Go to
Indian-Tales home


But when you’ve got it, you’ve got it and it must be treated or you will eventually die like a shivering wreck. With treatment — in those days it was quinine — you then had to go to bed and try to get warm which happened anyway. The ague would be followed by the second stage, a raging fever where your temperature could easily go to 105F and more, and dazed confusion. (If you were lucky, and with medical help available, you would usually get a shot of quinine in the buttocks at that time to break the fever and prevent your temperature going high enough to kill you.)

A couple of hours or so of the fever and then, stage three, you start sweating as though you are in a sauna after throwing water on the hot stones. That lasts for another couple of hours and then, stage four, blissful peace comes over you and despite being somewhat confused, you will eventually begin to think straight again. Unless you have had the foolish idea of getting out of your thoroughly soaked bed — in which case you fall flat on your ass because of dehydration (it is quite common to loose up to 10% of your body weight in perspiration in a single session).

On one occasion, when I had malaria, I’ve had all “57” varieties over the years, I was coming out of the fever and saw this most beautiful angel standing next to me and wiping the sweat off my brow. “My God,” I thought “It’s my Guardian Angel. I must have died and now be in Heaven.” But it was the mother of one of the other boys in hospital with malaria.

With the availability of modern drugs and the widespread prophylactic use of anti-malaria tablets, I religiously insist on taking them when I go into a malaria-affected region of the world ; the scourge of malaria is quite controllable. Most other common infections are as nothing compared with malaria, and being alert to them, one can be wary not to eat, drink or otherwise come into contact with anything which might be contaminated and cause these illnesses.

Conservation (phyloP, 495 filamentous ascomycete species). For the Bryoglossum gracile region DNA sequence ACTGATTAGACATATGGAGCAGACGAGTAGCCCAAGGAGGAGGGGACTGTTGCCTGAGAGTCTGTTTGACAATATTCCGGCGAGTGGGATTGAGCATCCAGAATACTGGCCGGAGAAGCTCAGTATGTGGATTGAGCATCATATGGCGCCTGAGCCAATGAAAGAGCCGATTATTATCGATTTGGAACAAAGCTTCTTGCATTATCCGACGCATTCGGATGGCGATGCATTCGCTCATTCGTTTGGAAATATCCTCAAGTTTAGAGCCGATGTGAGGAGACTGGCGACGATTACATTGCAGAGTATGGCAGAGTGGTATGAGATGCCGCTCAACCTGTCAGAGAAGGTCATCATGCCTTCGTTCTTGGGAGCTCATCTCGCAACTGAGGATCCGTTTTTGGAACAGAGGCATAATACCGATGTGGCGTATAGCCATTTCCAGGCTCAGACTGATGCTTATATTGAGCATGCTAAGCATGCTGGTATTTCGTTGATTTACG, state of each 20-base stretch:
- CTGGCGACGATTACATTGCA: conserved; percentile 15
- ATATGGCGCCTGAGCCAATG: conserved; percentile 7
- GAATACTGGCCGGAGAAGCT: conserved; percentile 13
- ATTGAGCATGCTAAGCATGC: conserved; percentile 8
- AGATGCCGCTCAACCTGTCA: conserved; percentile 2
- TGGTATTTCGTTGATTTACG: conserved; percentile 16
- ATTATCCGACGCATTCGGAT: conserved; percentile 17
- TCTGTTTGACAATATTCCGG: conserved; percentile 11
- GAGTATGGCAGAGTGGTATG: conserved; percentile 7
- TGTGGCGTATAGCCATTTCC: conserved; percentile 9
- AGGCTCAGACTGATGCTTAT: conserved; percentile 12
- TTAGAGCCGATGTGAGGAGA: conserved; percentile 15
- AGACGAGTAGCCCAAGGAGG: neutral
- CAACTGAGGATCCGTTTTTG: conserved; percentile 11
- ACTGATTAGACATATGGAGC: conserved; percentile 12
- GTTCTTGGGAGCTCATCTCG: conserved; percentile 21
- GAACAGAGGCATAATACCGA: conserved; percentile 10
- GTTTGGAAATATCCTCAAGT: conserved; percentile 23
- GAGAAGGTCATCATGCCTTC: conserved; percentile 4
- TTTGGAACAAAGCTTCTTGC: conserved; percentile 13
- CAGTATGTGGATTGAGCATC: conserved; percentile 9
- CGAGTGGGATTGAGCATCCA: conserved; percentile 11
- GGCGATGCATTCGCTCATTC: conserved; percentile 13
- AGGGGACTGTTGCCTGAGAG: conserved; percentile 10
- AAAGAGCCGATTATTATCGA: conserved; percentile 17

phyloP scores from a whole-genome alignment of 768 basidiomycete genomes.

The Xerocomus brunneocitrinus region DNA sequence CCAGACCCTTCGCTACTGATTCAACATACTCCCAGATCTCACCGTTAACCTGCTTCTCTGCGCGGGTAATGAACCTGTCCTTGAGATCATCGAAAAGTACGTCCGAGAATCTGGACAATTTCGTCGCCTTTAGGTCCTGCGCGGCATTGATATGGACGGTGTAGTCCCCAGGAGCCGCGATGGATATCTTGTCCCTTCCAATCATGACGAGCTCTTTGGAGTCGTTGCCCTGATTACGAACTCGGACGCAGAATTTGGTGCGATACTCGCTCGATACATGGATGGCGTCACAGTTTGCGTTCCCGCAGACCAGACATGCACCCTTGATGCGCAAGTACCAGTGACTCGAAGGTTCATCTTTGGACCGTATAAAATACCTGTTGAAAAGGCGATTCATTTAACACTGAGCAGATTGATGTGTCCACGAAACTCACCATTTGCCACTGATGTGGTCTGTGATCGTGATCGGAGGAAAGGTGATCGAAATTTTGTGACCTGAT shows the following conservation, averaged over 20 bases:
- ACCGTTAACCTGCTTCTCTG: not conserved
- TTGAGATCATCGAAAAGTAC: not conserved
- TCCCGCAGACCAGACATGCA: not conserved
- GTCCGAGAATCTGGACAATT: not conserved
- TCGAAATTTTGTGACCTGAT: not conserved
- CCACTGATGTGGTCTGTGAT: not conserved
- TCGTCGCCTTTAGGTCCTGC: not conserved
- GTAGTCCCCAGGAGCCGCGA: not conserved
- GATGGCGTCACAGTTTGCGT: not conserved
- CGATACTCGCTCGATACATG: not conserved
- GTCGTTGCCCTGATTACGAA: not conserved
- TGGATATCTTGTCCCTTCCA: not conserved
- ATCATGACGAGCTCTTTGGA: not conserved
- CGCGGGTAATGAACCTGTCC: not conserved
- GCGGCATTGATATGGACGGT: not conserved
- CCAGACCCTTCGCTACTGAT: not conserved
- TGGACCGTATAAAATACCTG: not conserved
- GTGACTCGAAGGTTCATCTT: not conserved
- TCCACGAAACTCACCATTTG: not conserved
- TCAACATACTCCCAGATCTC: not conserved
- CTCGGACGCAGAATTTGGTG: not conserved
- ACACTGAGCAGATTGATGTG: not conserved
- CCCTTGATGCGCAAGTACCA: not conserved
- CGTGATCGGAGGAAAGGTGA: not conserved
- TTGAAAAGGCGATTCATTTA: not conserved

It is almost unimaginable that having just had a bout of malaria and need to be treated with quinine for about two weeks after it, that we would not take the medicine. Yet one of the chaps said that it was so bad that he would not swallow his down. I used to take mine even though it made my ears whine with a high-pitched and annoying whine. My teeth would be almost permanently on edge, and the taste would linger on in my mouth from one dose to the next.

Frank Diaz, one of the lads, reckoned that if you poured the dose into a glass of water the ward-sister would never know. The trouble was that it made the water a very light, but quite noticeable, blue colour. Frank had the bright idea that he would put the quinine into the water and then put a piece of blue paper torn from the cover of the “Illustrated Weekly of India” into it to make it look as though the colour had run. But the colours were wrong ; the colour of the quinine was very bright and sparkling and the IWI colour was like ink.

We decided to sling the dose out of the glass onto the floor under the bed. The blasted thing turned white.

The French-speaking sister knew what we were up to and would ask if we had taken our dose and we’d say, “yes”.

“All right then boys, I can still see a “leetle” (we used to say, “lethal”) drop left in zer bottom. Please swallow zat up too.”

Of course, even running one drop on your tongue was as bad in its effect as if you had taken the whole blasted dose. No getting out of it; we started taking the stuff and stopped complaining.